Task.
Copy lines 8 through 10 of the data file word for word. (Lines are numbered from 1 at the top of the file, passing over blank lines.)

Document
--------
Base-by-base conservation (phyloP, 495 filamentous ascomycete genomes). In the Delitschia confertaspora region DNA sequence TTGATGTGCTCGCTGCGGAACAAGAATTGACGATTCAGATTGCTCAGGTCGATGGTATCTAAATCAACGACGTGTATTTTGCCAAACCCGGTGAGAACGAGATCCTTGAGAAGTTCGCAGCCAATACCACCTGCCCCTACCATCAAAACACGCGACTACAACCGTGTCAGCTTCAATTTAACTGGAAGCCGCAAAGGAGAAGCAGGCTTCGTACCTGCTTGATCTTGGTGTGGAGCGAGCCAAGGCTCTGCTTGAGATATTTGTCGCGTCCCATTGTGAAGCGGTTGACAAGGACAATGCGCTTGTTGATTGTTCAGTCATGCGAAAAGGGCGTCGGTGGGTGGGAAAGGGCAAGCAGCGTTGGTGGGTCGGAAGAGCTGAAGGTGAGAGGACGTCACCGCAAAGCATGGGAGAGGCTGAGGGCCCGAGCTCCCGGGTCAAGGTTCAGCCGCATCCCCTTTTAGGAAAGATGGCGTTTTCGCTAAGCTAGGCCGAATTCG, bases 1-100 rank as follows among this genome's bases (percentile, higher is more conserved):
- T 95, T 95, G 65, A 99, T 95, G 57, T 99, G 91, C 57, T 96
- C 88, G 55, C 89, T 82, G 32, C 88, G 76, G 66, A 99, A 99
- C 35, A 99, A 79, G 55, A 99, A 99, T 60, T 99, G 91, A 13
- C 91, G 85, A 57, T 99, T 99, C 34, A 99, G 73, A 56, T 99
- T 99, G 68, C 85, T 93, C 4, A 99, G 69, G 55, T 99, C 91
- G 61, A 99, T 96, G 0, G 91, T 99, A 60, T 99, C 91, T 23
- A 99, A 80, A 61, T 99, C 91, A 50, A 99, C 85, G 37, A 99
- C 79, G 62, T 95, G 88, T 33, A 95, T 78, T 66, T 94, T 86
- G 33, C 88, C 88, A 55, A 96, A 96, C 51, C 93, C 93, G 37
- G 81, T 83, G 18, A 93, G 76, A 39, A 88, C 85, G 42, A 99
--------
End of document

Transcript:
- A 99, A 80, A 61, T 99, C 91, A 50, A 99, C 85, G 37, A 99
- C 79, G 62, T 95, G 88, T 33, A 95, T 78, T 66, T 94, T 86
- G 33, C 88, C 88, A 55, A 96, A 96, C 51, C 93, C 93, G 37